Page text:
Agenda item

Agenda item

Draft Robustness of Budget Estimates and Adequacy Reserves

Report of the Interim Head of Finance


The Interim Head of Finance and S151 Officer presented the report and highlighted the key points. Firstly, it was noted that the Council would be facing significant inflationary pressures and secondly there was a lack of certainty with regard to government funding levels over the medium term within the General Fund.


Officers informed the meeting that business rates growth had benefitted the council in recent years, however that it would not be prudent to continue to rely on this as a source of income due to the potential for changes from the government in the future. It was observed that this year the budget process had been more robust and intense than in previous years.


It was noted that financial strategies and policies were guiding principles and it would be important to follow these, and to use business rates growth for ‘one off’ funding and capital projects, as opposed to relying on it as a source of income for on-going costs.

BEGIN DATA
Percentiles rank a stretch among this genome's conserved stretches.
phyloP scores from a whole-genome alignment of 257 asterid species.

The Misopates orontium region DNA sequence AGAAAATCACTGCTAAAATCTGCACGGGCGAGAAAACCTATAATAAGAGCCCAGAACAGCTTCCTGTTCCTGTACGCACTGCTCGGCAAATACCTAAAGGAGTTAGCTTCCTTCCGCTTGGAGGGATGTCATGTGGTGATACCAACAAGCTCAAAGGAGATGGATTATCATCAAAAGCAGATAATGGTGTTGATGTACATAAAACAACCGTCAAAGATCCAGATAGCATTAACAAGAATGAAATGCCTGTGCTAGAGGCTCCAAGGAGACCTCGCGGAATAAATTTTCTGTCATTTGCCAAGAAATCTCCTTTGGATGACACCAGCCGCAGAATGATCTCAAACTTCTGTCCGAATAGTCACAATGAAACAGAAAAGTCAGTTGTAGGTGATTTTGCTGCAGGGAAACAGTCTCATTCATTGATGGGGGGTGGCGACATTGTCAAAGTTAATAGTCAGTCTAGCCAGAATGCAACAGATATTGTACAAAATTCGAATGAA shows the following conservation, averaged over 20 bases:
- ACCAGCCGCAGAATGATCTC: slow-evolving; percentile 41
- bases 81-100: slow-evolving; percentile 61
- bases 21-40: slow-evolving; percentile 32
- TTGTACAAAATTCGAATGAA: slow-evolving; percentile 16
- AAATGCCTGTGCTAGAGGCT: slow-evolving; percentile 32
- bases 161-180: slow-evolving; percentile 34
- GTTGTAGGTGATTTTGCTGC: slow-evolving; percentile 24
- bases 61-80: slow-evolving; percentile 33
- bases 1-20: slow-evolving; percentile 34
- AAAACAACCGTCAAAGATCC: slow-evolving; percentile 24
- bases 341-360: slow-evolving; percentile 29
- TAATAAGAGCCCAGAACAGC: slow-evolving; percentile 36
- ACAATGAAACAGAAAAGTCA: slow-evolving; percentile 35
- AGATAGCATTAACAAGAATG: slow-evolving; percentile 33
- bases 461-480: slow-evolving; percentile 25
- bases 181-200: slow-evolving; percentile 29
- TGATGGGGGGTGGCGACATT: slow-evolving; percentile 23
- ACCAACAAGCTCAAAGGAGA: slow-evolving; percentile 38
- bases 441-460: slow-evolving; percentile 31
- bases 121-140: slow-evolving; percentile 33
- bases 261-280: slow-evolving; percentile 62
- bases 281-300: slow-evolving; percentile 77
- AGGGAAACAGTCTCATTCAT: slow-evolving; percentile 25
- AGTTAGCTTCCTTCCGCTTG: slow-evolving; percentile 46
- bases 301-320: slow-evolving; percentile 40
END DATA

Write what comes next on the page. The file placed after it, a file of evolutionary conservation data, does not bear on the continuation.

With regards to capital strategy, it was observed that the improvements proposed to governance and the management of schemes through their project life cycle were in line with best practice.


With regards to treasury management strategy, it was observed that the improvements proposed would be in line with national guidelines.


In relation to the general fund, it was suggested that the council would need to start planning ahead as the government would be giving consideration to changing how local government would be financed. The earliest any changes would be implemented would be in 2025/26.


The budget key risks were noted, along with specific actions required to mitigate or minimise these risks. Primarily, it was highlighted that the medium term financial plan would need to be implemented.


Officers emphasised the fact that a positive opinion could be provided with regards to the robustness of budget estimates and adequacy of reserves provided that the actions set out in the report were undertaken.


A member expressed concerns that the HRA budget featured reference to taking action to reduce the forecast overspend in 2022/23 and asked what the impact of this would be to tenants and enquired how the council would be making provision for it. It was asserted that there was no clear functional savings plan in place. Concern was voiced that no impact assessment had been carried out and if the potential for negative impact should the scope of repairs be reduced as a consequence.